The school in tiny O'Neill, Nebraska, was closed for the summer, but teachers opened it so children whose parents were caught in the raid had a place to go.
In the hours after Immigration and Customs Enforcement agents raided several workplaces in Nebraska, including a hydroponic tomato plant, farms, and restaurants, more than a dozen children sat together in a public elementary school as teachers and administrators tried to distract them from the chaotic scenes outside and their fears over what had become of their parents.
Teachers and administrators had been in a meeting Wednesday morning when panicked phone calls and text messages streamed in informing them that ICE was in their rural town of O’Neill, made up of around 3,700 people, arresting workers. They decided to open up the only public elementary school, which was closed for summer break, for those children who would need support.
Soon the teachers were caring for children as young as four months and as old as high school age. The teachers assumed that the children had parents who worked in the facilities and had been picked up in the raids.
Some of the older children sat sobbing silently. They’d received phone calls from community members informing them that their parents had indeed been picked up by ICE. The teachers took them aside to talk through their worries.
The younger children cried too, but teachers and administrators made sandwiches for them, brought out toys, played with Play-Doh, and tried to distract them as best they could without knowing where their parents were. They opened pack-and-play sets for babies to sleep.
The 4-month-old, who had been dropped off at the school by her babysitter, was breast fed by her mother. Teachers obtained a bottle and formula to feed her.
“Kids are resilient but something about their eyes — they definitely knew, they understood why they were there, they could hear people talking,” said Jill Brodersen, a 47-year-old assistant principal at O’Neill Elementary School, where the kids stayed Wednesday.
O’Neill was a main target of the operation in which ICE agents served search and arrest warrants for 17 individuals in multiple states who allegedly were connected to a “criminal conspiracy to exploit illegal alien laborers for profit, fraud, wire fraud and money laundering.” During the course of the raid, ICE picked up 133 suspected undocumented workers on immigration violations, part of a larger shift by the Trump administration to crack down on workplace violations.
As the hours passed at the school, relatives and friends came to pick up the kids. It was at this point when Brodersen realized that two children, the 4-month-old and her 7-year-old sister, weren’t going to be picked up. Both their parents had been arrested in the raid and they had no family in town and no place to go.
She knew she had to take them home.
As she drove the children to her ranch house, Brodersen couldn’t stop thinking about their mother.
“My heart went out to their mom, not knowing where her kids were. I just hoped she had a sense that they were loved and taken care of,” she said.
Brodersen made them dinner and bathed them. Because she’s a grandmother, Brodersen had toys in the house that she brought out for the 7-year-old to play with. She, her husband, her daughter, and her daughter’s boyfriend watched as the girl ran around their yard and played on the swing set. They took her to Dairy Queen to get some ice cream before bedtime.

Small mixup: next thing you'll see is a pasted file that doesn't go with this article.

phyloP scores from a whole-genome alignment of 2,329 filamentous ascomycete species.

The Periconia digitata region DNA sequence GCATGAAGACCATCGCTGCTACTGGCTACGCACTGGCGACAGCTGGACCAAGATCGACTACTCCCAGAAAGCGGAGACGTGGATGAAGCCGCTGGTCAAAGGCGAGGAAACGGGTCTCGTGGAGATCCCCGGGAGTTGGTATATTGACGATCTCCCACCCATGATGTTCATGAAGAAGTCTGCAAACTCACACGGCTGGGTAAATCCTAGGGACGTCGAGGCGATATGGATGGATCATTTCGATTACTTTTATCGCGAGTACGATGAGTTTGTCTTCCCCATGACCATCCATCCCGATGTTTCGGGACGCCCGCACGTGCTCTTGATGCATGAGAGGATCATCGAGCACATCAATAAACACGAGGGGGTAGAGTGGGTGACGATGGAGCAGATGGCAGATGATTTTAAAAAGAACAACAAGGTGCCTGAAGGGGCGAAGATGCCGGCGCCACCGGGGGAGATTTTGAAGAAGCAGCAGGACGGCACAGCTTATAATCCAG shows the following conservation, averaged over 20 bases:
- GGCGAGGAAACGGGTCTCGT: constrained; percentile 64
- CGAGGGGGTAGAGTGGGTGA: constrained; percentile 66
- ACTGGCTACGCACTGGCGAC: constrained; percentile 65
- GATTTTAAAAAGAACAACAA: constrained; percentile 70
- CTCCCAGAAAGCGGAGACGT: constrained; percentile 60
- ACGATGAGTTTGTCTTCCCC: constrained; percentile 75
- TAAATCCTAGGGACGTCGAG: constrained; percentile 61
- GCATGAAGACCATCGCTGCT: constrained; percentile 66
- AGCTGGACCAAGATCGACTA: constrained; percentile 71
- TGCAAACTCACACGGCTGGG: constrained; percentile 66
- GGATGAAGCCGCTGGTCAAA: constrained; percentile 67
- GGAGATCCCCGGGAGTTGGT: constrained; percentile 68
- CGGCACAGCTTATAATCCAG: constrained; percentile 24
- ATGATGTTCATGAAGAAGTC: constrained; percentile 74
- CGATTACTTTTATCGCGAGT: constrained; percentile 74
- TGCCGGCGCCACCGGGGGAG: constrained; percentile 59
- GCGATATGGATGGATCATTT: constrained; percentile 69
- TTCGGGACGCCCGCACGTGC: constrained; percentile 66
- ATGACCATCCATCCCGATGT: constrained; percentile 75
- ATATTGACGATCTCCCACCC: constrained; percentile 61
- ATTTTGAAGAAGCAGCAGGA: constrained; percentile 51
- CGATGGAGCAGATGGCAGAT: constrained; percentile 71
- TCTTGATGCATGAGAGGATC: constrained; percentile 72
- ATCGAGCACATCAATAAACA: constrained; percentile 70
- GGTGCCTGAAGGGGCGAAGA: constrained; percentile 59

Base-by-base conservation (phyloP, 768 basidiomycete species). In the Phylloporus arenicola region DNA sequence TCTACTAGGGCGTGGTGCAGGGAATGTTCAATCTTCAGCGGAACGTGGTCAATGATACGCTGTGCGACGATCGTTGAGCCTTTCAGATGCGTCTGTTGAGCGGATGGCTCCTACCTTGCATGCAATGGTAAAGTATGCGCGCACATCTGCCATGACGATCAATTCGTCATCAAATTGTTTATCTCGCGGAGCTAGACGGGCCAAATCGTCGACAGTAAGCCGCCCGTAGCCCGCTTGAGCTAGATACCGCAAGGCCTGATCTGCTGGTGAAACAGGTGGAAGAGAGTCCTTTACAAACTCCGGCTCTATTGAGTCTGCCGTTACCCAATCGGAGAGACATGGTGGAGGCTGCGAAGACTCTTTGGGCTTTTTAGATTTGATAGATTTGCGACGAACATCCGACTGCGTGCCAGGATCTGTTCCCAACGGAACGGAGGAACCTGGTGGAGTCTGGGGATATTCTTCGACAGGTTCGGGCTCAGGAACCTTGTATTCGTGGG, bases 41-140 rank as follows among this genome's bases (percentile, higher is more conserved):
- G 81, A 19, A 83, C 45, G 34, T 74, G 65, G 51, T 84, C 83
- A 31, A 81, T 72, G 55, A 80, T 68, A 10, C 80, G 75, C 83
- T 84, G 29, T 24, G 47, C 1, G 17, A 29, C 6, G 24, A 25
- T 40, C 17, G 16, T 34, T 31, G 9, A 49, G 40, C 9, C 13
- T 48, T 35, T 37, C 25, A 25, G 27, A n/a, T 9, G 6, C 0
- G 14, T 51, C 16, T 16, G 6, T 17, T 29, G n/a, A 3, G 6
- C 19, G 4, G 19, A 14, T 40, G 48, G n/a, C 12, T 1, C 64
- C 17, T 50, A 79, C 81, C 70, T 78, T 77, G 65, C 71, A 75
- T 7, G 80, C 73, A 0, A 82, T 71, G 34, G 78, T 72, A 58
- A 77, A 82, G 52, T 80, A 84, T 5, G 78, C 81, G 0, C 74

But as the night went on, the girl started asking questions.
“Is mom going to come home? Why isn’t she here yet?” she asked.
Brodersen tried to be truthful without being frightening.
“I don’t know where your mom is right now but we will get the information. People are looking out for you,” she said. “You’re safe here with us and we will take care of you until we hear from your mom — she loves you and misses you and will get here as soon as she can.”
At around 10:30 p.m., as both children slept, the assistant principal got a phone call from the school interpreter who had been in touch with affected families. The dad had been released.
She woke the 7-year-old and told her her father was home and they would take her to see him. Her mom would be coming home too, a little later, in the middle of the night.
“She had the biggest smile on her face,” she said.
When they pulled up to their house, Brodersen reunited the kids with their father, who held them closely and kissed them. The father couldn’t speak English, so communication between him and the assistant principal was limited. He shook her hand and thanked her.
“He was so grateful to see them,” she said. “The kids were glad to see Daddy.”
It’s unclear what will happen to the parents, but ICE noted that some picked up in the raid were released and given a date to show up to immigration court to begin deportation proceedings.
Brodersen knows there’s a mix of people in her community, some who supported the raid and others who condemned it. Supporters believe the crackdown is necessary to protect jobs for American workers.
“You see the heartache it caused and you realize that those seven or eight people needed to possibly be arrested,” she said, referring to those who were picked up on criminal charges. “But there were a lot of innocent families that didn’t need to be mixed up in the fray.”